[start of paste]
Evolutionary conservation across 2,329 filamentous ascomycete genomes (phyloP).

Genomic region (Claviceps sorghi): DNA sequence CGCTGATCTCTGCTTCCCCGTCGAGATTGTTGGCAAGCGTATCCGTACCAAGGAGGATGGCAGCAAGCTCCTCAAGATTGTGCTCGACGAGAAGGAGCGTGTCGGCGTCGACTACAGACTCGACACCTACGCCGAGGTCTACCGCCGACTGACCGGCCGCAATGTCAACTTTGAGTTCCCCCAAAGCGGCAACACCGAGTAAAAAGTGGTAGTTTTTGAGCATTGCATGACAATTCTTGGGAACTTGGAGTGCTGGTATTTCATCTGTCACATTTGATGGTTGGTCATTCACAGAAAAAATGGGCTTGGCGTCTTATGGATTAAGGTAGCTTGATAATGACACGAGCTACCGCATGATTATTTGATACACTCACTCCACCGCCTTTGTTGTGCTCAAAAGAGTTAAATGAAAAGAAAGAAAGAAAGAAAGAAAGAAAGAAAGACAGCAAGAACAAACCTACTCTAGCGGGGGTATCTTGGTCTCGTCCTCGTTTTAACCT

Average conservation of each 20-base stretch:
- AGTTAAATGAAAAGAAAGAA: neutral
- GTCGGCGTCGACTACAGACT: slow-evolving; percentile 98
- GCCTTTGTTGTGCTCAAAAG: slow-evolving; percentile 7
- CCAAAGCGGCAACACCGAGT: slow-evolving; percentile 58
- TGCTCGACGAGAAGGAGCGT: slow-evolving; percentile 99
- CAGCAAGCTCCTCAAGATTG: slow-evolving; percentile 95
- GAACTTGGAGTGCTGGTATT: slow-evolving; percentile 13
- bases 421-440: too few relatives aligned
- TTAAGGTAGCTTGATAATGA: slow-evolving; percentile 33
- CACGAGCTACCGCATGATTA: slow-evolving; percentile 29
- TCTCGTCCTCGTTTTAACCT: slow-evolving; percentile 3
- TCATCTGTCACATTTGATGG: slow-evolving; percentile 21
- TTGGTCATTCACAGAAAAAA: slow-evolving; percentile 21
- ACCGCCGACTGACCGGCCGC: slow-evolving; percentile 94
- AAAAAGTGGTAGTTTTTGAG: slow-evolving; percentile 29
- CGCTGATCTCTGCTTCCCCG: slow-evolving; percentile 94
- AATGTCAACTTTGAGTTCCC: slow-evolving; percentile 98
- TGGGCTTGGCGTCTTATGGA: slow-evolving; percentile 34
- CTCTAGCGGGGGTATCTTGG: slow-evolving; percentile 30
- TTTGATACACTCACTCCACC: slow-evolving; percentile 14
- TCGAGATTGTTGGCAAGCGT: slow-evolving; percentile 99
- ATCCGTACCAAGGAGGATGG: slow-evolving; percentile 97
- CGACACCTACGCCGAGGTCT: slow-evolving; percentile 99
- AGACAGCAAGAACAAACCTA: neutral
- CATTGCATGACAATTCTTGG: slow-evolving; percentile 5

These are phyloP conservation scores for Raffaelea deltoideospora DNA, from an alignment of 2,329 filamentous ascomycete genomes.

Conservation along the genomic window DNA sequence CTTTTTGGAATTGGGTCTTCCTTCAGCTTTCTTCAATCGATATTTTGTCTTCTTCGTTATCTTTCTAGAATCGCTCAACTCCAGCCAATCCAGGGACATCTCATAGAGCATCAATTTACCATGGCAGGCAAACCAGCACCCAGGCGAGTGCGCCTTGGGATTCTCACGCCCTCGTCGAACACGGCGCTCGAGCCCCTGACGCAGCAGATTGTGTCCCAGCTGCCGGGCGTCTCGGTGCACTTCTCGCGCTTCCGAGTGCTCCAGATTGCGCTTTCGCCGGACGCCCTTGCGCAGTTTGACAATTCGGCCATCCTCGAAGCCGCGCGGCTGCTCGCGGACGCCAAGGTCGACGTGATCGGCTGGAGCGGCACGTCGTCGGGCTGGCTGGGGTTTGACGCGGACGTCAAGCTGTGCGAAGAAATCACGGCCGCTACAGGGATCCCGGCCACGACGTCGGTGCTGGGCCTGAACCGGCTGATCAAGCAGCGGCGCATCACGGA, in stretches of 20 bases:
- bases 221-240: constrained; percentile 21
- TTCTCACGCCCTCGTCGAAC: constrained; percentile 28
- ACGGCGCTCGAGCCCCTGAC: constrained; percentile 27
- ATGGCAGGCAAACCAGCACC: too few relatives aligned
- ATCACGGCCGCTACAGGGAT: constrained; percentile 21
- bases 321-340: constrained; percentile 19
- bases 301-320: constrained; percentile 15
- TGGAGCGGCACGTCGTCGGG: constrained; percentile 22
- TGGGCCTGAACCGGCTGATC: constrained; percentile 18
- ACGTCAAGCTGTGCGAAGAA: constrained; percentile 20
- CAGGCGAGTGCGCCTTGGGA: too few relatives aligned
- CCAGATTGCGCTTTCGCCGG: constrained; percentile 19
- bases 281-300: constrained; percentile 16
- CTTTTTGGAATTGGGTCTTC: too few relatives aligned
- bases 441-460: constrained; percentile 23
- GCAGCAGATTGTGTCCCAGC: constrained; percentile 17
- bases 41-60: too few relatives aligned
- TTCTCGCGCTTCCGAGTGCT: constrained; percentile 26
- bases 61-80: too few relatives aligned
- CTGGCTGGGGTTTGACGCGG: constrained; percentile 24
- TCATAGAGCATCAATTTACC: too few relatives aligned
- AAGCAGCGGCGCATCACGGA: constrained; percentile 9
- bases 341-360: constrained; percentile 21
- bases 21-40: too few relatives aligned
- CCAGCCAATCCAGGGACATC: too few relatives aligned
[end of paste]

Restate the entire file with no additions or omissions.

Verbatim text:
Evolutionary conservation across 2,329 filamentous ascomycete genomes (phyloP).

Genomic region (Claviceps sorghi): DNA sequence CGCTGATCTCTGCTTCCCCGTCGAGATTGTTGGCAAGCGTATCCGTACCAAGGAGGATGGCAGCAAGCTCCTCAAGATTGTGCTCGACGAGAAGGAGCGTGTCGGCGTCGACTACAGACTCGACACCTACGCCGAGGTCTACCGCCGACTGACCGGCCGCAATGTCAACTTTGAGTTCCCCCAAAGCGGCAACACCGAGTAAAAAGTGGTAGTTTTTGAGCATTGCATGACAATTCTTGGGAACTTGGAGTGCTGGTATTTCATCTGTCACATTTGATGGTTGGTCATTCACAGAAAAAATGGGCTTGGCGTCTTATGGATTAAGGTAGCTTGATAATGACACGAGCTACCGCATGATTATTTGATACACTCACTCCACCGCCTTTGTTGTGCTCAAAAGAGTTAAATGAAAAGAAAGAAAGAAAGAAAGAAAGAAAGAAAGACAGCAAGAACAAACCTACTCTAGCGGGGGTATCTTGGTCTCGTCCTCGTTTTAACCT

Average conservation of each 20-base stretch:
- AGTTAAATGAAAAGAAAGAA: neutral
- GTCGGCGTCGACTACAGACT: slow-evolving; percentile 98
- GCCTTTGTTGTGCTCAAAAG: slow-evolving; percentile 7
- CCAAAGCGGCAACACCGAGT: slow-evolving; percentile 58
- TGCTCGACGAGAAGGAGCGT: slow-evolving; percentile 99
- CAGCAAGCTCCTCAAGATTG: slow-evolving; percentile 95
- GAACTTGGAGTGCTGGTATT: slow-evolving; percentile 13
- bases 421-440: too few relatives aligned
- TTAAGGTAGCTTGATAATGA: slow-evolving; percentile 33
- CACGAGCTACCGCATGATTA: slow-evolving; percentile 29
- TCTCGTCCTCGTTTTAACCT: slow-evolving; percentile 3
- TCATCTGTCACATTTGATGG: slow-evolving; percentile 21
- TTGGTCATTCACAGAAAAAA: slow-evolving; percentile 21
- ACCGCCGACTGACCGGCCGC: slow-evolving; percentile 94
- AAAAAGTGGTAGTTTTTGAG: slow-evolving; percentile 29
- CGCTGATCTCTGCTTCCCCG: slow-evolving; percentile 94
- AATGTCAACTTTGAGTTCCC: slow-evolving; percentile 98
- TGGGCTTGGCGTCTTATGGA: slow-evolving; percentile 34
- CTCTAGCGGGGGTATCTTGG: slow-evolving; percentile 30
- TTTGATACACTCACTCCACC: slow-evolving; percentile 14
- TCGAGATTGTTGGCAAGCGT: slow-evolving; percentile 99
- ATCCGTACCAAGGAGGATGG: slow-evolving; percentile 97
- CGACACCTACGCCGAGGTCT: slow-evolving; percentile 99
- AGACAGCAAGAACAAACCTA: neutral
- CATTGCATGACAATTCTTGG: slow-evolving; percentile 5

These are phyloP conservation scores for Raffaelea deltoideospora DNA, from an alignment of 2,329 filamentous ascomycete genomes.

Conservation along the genomic window DNA sequence CTTTTTGGAATTGGGTCTTCCTTCAGCTTTCTTCAATCGATATTTTGTCTTCTTCGTTATCTTTCTAGAATCGCTCAACTCCAGCCAATCCAGGGACATCTCATAGAGCATCAATTTACCATGGCAGGCAAACCAGCACCCAGGCGAGTGCGCCTTGGGATTCTCACGCCCTCGTCGAACACGGCGCTCGAGCCCCTGACGCAGCAGATTGTGTCCCAGCTGCCGGGCGTCTCGGTGCACTTCTCGCGCTTCCGAGTGCTCCAGATTGCGCTTTCGCCGGACGCCCTTGCGCAGTTTGACAATTCGGCCATCCTCGAAGCCGCGCGGCTGCTCGCGGACGCCAAGGTCGACGTGATCGGCTGGAGCGGCACGTCGTCGGGCTGGCTGGGGTTTGACGCGGACGTCAAGCTGTGCGAAGAAATCACGGCCGCTACAGGGATCCCGGCCACGACGTCGGTGCTGGGCCTGAACCGGCTGATCAAGCAGCGGCGCATCACGGA, in stretches of 20 bases:
- bases 221-240: constrained; percentile 21
- TTCTCACGCCCTCGTCGAAC: constrained; percentile 28
- ACGGCGCTCGAGCCCCTGAC: constrained; percentile 27
- ATGGCAGGCAAACCAGCACC: too few relatives aligned
- ATCACGGCCGCTACAGGGAT: constrained; percentile 21
- bases 321-340: constrained; percentile 19
- bases 301-320: constrained; percentile 15
- TGGAGCGGCACGTCGTCGGG: constrained; percentile 22
- TGGGCCTGAACCGGCTGATC: constrained; percentile 18
- ACGTCAAGCTGTGCGAAGAA: constrained; percentile 20
- CAGGCGAGTGCGCCTTGGGA: too few relatives aligned
- CCAGATTGCGCTTTCGCCGG: constrained; percentile 19
- bases 281-300: constrained; percentile 16
- CTTTTTGGAATTGGGTCTTC: too few relatives aligned
- bases 441-460: constrained; percentile 23
- GCAGCAGATTGTGTCCCAGC: constrained; percentile 17
- bases 41-60: too few relatives aligned
- TTCTCGCGCTTCCGAGTGCT: constrained; percentile 26
- bases 61-80: too few relatives aligned
- CTGGCTGGGGTTTGACGCGG: constrained; percentile 24
- TCATAGAGCATCAATTTACC: too few relatives aligned
- AAGCAGCGGCGCATCACGGA: constrained; percentile 9
- bases 341-360: constrained; percentile 21
- bases 21-40: too few relatives aligned
- CCAGCCAATCCAGGGACATC: too few relatives aligned